ZK:  The artwork for “Above the Earth, Below the Sky” is different on this CD pressing, besides that nothing else has changed. We felt it was important to be fully on board with the Metal Blade family by having a back catalog of our music on the label. Those two albums have been out for a while so it’s nice to breathe new life into them.

RM: How are the rehearsals for the new album coming along? What’s your favorite track out of all of the new songs the band is currently working on?

ZK:  Sessions for the new album are coming very well. We still have a lot of things we need to flush out but we are close. We have been doing a lot of writing in the studio which means some songs will probably not be rehearsed until after the album is ready. I enjoy the little things that come out of studio work, stuff that you don’t necessarily come up with when you try to write songs as a full band. There are three or four tracks on the new album that really standout as powerhouse songs which I can’t wait to get on disk.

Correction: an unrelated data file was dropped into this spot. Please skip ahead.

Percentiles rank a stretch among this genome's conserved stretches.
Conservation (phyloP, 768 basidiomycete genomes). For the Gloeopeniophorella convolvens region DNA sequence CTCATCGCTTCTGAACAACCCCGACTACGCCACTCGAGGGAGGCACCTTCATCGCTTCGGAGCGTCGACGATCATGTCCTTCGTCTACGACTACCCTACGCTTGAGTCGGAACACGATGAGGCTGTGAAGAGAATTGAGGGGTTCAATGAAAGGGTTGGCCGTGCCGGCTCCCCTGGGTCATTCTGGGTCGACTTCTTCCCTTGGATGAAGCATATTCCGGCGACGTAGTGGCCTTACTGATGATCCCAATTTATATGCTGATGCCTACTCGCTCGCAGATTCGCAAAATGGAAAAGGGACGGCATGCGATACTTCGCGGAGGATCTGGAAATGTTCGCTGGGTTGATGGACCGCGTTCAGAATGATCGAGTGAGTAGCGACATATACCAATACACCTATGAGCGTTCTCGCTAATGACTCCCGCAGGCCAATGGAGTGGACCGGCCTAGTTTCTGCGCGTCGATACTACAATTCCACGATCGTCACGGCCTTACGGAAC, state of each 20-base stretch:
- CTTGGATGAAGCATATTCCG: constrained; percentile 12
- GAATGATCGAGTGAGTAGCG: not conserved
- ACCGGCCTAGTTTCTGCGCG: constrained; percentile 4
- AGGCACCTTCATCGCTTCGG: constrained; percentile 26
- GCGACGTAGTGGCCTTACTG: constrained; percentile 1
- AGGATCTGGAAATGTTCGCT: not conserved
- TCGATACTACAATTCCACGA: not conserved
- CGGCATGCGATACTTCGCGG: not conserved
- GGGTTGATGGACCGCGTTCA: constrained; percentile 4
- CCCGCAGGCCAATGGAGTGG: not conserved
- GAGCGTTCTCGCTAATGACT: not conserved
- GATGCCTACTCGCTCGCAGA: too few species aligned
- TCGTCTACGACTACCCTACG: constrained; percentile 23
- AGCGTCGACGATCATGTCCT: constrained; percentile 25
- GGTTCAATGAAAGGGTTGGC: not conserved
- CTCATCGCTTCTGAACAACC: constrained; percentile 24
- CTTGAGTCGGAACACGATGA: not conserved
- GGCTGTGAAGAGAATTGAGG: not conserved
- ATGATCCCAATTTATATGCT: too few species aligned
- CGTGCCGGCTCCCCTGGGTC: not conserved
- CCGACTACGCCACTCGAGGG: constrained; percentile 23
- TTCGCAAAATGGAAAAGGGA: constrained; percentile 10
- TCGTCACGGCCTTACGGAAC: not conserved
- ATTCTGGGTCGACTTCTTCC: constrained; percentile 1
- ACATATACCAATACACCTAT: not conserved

RM: What is the current studio setup that you are going to use for the production of the new record; and what is your “go-to” overhead mic for your kit?

ZK:  When it comes to demoing tracks in my studio I usually don’t go all out. I have a set of Audix drum mics that I use for drums, but when it comes to the album my man Rick Fuller brings his arsenal of microphones. He has been a great asset to the Trees ever since our collaboration on Red forest and I am trying to talk him into being our live sound tech when we tour.